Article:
Oxfam UK food campaign seeks to combat negative images of Africa

Oxfam UK food campaign seeks to combat negative images of Africa

By staff writers
27 Dec 2012

Stung by criticism that it was among the aid agencies portraying Africa in too negative a way, Oxfam has launched a more positive campaign against hunger.

At the same time as seeing the beauty and potential of the continent, the globally famous development agency still wants people to invest in change and combat genuine problems, like food scarcity and inequality.

In a UK-wide campaign launched on its website, through BBC interviews and in the media more widely, Oxfam is combining two messages: "Let's make Africa famous for it's epic landscapes, not hunger" and "Help us create a future where everyone has enough to eat, a world where there's Food for All."

The two compliment each other, the agency says. Research evidence shows that when people feel that the situation they are being asked to give to alleviate is helpless or hopeless, they are more likely to give up or suffer "giving fatigue".

On the other hand, when they feel they are investing in a better future, there is much more incentive to contribute.

Charity fundraisers admit that in practice it can be a fine balance between making people aware of hope, and making them aware of problems which must be faced not ignored.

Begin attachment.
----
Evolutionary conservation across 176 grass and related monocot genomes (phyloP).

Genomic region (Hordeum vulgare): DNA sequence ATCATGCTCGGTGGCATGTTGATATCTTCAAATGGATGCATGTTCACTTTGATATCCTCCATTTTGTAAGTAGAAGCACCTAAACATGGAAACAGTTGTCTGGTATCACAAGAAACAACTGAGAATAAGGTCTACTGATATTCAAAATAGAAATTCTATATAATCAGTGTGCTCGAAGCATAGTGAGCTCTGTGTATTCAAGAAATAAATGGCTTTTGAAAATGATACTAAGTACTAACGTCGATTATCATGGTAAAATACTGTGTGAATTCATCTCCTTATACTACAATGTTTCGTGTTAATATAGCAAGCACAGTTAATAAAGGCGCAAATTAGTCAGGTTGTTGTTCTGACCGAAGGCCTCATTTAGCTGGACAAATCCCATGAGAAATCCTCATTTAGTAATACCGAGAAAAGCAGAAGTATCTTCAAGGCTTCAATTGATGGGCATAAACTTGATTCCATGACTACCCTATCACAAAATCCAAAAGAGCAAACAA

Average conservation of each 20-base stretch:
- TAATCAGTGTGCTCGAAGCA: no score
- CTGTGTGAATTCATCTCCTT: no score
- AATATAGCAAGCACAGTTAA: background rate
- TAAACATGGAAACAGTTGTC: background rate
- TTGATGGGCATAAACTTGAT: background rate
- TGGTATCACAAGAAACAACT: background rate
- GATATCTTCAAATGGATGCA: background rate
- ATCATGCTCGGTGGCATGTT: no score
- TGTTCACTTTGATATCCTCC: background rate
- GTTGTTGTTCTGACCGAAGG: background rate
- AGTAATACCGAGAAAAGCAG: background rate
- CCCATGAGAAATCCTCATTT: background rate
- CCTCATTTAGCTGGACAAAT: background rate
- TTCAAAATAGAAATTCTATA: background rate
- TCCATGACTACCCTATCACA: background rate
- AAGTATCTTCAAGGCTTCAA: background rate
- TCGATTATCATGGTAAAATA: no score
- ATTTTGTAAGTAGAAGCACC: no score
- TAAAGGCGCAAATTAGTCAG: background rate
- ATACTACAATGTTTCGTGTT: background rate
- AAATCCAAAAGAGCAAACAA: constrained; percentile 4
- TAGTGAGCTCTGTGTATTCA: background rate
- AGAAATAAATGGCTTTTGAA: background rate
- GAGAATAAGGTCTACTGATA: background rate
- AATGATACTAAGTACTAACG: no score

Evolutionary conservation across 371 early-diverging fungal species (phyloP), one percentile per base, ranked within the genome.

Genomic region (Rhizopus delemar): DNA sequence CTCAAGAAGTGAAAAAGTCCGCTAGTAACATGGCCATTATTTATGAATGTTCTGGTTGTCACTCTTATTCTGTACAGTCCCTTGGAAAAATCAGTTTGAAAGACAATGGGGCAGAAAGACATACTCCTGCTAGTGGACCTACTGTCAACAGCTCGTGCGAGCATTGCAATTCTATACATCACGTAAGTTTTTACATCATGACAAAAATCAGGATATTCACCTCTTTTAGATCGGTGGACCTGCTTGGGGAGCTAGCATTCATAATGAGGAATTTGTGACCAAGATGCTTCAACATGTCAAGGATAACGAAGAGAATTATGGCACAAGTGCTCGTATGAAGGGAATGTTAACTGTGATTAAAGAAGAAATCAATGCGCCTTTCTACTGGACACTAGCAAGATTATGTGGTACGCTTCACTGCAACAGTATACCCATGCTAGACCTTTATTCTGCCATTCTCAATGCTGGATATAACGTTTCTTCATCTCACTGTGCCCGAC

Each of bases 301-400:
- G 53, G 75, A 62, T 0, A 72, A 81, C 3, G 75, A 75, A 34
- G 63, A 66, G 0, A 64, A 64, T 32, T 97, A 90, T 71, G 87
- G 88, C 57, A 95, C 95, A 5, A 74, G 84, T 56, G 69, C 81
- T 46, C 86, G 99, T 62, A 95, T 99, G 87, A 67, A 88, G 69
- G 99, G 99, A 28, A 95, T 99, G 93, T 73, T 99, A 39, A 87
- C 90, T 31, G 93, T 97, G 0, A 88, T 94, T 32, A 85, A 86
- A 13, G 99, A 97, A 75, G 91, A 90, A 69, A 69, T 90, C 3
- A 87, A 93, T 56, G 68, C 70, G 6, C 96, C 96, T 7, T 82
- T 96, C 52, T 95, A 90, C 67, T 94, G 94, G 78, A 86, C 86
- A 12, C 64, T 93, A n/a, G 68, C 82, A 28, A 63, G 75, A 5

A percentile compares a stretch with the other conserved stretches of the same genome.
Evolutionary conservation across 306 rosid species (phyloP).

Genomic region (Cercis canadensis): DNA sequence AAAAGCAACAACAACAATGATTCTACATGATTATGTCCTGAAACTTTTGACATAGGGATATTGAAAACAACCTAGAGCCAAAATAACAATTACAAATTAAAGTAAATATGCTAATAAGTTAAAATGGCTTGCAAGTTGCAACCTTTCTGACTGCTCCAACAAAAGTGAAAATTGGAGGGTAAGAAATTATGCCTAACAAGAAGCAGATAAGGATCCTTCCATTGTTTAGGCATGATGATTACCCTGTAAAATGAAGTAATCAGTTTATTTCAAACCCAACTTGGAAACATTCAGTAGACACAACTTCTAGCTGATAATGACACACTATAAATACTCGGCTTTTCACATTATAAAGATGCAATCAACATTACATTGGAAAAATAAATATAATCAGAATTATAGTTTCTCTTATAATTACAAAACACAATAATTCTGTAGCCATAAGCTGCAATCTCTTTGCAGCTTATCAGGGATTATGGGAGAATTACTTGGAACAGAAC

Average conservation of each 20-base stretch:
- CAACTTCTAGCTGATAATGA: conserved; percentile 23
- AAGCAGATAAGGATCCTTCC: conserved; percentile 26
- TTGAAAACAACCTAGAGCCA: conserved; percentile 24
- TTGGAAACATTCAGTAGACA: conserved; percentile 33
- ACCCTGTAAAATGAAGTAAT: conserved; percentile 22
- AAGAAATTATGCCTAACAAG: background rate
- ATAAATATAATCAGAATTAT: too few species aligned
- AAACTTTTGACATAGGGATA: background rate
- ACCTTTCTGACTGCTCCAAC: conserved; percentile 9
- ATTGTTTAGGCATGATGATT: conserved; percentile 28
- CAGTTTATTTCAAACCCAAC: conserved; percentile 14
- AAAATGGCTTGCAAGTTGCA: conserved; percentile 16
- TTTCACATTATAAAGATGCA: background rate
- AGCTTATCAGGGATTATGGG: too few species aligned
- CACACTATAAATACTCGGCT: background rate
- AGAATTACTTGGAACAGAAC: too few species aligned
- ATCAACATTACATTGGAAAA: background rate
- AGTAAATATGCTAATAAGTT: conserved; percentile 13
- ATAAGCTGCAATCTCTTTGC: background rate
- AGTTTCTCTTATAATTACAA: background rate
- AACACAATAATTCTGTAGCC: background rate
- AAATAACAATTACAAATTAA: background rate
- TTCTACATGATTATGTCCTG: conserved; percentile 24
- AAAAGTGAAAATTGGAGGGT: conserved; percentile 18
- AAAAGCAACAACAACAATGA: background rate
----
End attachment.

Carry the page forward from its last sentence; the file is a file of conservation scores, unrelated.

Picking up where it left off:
In a new survey for Oxfam, three-quarters of those asked thought it was possible to end hunger in Africa, but just one in five believed they could play an active role in achieving it.

From the more than 2,000 people surveyed, almost half believed that hunger was the biggest problem facing Africa today.

Respondents said that over-exposure to negative media and advertising portrayals of Africa and poor countries across the globe was "depressing, manipulative and hopeless".

Oxfam chief executive Dame Barbara Stocking commented: "[We have] led the way in drawing attention to the plight of Africa's most vulnerable people and we aren't trying to gloss over the problems that still beset so many of them, particularly levels of malnutrition that remain stubbornly high.

"But we've come a long way since the 1980s and Band Aid's 'Do They Know it's Christmas?' We need to shrug off the old stereotypes and celebrate the continent's diversity and complexity, which is what we are attempting with this campaign.

"The relentless focus on ongoing problems at the expense of a more nuanced portrait of the continent, is obscuring the progress that is being made towards a more secure and prosperous future.

"If we want people to help fight hunger we have to give them grounds for hope by showing the potential of countries across Africa - it's a natural instinct to turn away from suffering when you feel you can do nothing to alleviate it.

"Of course, there are floods, droughts, and there is conflict, but that is not in every country at all. And there are quite a number of countries now in Africa that are really doing very well.

"We want to make sure people have a really better balanced picture of what's happening in Africa. Of course we have to show what the reality is in the situations in those countries.

"But we also need to show the other places where things are actually changing, where things are different," the Oxfam chief told the BBC.

* Oxfam UK: http://www.oxfam.org.uk/

[Ekk/3]

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